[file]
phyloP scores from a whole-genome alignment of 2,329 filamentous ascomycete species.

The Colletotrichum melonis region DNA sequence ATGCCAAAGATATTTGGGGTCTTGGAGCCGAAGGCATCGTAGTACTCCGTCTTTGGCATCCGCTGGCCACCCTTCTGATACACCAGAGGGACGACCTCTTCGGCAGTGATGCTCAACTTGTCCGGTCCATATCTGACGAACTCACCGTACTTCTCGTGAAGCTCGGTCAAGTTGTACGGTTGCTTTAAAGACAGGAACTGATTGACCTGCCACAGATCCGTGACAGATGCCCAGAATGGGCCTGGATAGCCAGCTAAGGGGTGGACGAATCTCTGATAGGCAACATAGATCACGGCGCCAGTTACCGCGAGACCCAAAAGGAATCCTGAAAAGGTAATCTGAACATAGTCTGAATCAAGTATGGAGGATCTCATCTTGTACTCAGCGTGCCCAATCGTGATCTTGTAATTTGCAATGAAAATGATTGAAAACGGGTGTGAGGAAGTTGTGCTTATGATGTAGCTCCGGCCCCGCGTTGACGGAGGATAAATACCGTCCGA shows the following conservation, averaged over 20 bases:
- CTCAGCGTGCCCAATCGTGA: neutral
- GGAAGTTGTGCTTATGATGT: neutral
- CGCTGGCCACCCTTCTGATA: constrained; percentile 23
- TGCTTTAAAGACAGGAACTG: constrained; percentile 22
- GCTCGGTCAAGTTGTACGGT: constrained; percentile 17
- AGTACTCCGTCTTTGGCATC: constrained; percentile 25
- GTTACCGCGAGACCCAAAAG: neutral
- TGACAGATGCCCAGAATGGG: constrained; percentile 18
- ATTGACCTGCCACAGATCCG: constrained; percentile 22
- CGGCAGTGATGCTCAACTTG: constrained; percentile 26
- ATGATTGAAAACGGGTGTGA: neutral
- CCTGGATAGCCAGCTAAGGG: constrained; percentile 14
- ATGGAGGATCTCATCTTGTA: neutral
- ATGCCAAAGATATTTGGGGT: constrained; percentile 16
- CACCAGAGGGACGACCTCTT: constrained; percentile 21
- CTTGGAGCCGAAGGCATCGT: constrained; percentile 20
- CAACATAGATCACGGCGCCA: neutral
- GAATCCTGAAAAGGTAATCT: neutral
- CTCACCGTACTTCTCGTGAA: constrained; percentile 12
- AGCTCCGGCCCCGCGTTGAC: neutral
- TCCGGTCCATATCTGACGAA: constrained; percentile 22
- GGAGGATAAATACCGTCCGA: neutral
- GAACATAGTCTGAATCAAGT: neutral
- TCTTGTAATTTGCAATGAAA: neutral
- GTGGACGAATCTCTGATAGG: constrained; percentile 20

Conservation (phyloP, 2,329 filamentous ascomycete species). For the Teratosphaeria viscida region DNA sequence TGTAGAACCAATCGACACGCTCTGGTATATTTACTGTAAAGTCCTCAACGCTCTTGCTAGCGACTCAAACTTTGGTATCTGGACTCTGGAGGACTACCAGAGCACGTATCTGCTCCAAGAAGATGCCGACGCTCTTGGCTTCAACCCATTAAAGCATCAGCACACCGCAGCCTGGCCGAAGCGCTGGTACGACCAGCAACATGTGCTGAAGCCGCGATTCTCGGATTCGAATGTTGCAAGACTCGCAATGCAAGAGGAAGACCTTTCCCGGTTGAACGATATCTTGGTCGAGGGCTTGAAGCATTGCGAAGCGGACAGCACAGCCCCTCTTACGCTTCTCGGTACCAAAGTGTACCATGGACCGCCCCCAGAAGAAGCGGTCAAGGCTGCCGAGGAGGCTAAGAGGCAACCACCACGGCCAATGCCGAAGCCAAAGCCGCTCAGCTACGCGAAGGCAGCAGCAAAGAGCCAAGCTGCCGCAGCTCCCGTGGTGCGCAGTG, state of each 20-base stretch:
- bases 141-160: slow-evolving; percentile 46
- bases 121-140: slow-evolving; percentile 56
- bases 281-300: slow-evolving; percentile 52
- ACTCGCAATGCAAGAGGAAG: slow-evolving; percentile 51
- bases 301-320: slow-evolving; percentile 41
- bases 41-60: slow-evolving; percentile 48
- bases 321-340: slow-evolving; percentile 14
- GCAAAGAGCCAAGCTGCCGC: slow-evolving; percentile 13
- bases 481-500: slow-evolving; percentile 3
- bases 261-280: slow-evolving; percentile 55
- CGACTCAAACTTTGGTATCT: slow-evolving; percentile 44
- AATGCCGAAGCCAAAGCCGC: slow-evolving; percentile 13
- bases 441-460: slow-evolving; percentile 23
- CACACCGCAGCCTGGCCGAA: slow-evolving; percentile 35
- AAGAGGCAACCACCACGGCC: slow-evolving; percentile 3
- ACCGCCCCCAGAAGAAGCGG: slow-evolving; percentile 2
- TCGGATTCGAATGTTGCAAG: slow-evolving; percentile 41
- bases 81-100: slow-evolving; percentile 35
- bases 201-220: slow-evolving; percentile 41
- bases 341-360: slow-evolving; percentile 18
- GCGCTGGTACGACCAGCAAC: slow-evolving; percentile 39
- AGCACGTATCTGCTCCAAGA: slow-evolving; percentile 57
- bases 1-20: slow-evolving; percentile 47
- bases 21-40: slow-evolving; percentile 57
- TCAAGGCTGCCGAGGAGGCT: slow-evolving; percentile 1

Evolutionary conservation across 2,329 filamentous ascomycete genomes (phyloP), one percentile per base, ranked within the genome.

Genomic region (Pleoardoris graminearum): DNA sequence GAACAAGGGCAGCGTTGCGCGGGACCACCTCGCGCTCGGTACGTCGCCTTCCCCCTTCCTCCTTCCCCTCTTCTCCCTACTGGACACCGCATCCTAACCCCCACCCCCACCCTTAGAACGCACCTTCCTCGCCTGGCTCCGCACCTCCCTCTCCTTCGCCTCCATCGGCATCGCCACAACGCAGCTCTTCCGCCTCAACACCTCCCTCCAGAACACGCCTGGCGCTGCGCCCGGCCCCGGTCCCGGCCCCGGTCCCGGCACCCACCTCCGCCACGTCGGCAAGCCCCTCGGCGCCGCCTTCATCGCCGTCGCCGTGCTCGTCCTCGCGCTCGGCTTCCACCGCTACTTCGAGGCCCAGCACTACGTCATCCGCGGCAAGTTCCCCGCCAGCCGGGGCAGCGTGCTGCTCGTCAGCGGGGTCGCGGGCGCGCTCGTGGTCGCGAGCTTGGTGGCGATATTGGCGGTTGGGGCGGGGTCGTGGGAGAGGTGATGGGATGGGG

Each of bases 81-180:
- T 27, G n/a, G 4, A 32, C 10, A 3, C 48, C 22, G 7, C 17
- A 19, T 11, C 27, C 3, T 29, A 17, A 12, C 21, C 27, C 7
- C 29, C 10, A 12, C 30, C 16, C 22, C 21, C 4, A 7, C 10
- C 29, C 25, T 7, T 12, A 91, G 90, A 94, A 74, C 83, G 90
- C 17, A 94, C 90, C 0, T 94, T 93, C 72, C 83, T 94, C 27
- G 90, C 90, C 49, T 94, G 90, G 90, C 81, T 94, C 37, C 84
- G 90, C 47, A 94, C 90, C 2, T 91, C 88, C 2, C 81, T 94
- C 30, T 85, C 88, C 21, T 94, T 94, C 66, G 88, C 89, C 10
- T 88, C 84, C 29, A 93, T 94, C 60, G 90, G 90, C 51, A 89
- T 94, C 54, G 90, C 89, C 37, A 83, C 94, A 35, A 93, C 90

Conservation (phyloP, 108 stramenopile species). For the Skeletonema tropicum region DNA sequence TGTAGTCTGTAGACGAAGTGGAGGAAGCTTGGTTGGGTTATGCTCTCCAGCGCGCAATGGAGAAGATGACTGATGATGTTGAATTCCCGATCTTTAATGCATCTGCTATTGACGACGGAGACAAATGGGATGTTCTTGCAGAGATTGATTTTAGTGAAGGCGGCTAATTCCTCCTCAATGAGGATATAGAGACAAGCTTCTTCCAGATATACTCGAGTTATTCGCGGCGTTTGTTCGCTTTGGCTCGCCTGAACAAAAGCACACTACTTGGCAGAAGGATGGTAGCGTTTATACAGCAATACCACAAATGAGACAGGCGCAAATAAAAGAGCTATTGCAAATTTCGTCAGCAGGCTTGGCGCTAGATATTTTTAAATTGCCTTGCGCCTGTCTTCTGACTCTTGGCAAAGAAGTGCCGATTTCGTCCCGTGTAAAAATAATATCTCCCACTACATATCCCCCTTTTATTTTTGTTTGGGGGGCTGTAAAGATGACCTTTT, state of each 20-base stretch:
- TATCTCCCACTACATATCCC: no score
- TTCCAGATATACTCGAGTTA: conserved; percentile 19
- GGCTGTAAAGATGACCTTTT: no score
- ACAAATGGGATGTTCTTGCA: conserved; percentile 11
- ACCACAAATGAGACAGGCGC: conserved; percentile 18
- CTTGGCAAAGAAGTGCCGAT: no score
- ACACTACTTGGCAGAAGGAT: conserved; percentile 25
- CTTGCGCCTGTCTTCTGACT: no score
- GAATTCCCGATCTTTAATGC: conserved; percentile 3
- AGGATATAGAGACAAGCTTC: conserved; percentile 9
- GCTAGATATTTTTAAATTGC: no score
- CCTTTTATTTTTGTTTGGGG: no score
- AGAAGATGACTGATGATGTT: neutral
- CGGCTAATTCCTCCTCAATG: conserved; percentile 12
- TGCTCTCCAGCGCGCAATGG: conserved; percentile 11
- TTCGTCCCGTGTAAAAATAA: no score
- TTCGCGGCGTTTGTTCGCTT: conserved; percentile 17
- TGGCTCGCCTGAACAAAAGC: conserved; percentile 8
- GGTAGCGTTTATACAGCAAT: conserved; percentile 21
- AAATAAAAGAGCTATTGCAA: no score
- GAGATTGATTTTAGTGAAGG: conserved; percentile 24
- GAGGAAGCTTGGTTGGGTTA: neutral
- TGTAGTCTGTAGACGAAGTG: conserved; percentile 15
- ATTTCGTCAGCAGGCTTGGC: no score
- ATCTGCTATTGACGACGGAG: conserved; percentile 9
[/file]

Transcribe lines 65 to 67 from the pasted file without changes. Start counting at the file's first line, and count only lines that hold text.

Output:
- T 88, C 84, C 29, A 93, T 94, C 60, G 90, G 90, C 51, A 89
- T 94, C 54, G 90, C 89, C 37, A 83, C 94, A 35, A 93, C 90

Conservation (phyloP, 108 stramenopile species). For the Skeletonema tropicum region DNA sequence TGTAGTCTGTAGACGAAGTGGAGGAAGCTTGGTTGGGTTATGCTCTCCAGCGCGCAATGGAGAAGATGACTGATGATGTTGAATTCCCGATCTTTAATGCATCTGCTATTGACGACGGAGACAAATGGGATGTTCTTGCAGAGATTGATTTTAGTGAAGGCGGCTAATTCCTCCTCAATGAGGATATAGAGACAAGCTTCTTCCAGATATACTCGAGTTATTCGCGGCGTTTGTTCGCTTTGGCTCGCCTGAACAAAAGCACACTACTTGGCAGAAGGATGGTAGCGTTTATACAGCAATACCACAAATGAGACAGGCGCAAATAAAAGAGCTATTGCAAATTTCGTCAGCAGGCTTGGCGCTAGATATTTTTAAATTGCCTTGCGCCTGTCTTCTGACTCTTGGCAAAGAAGTGCCGATTTCGTCCCGTGTAAAAATAATATCTCCCACTACATATCCCCCTTTTATTTTTGTTTGGGGGGCTGTAAAGATGACCTTTT, state of each 20-base stretch: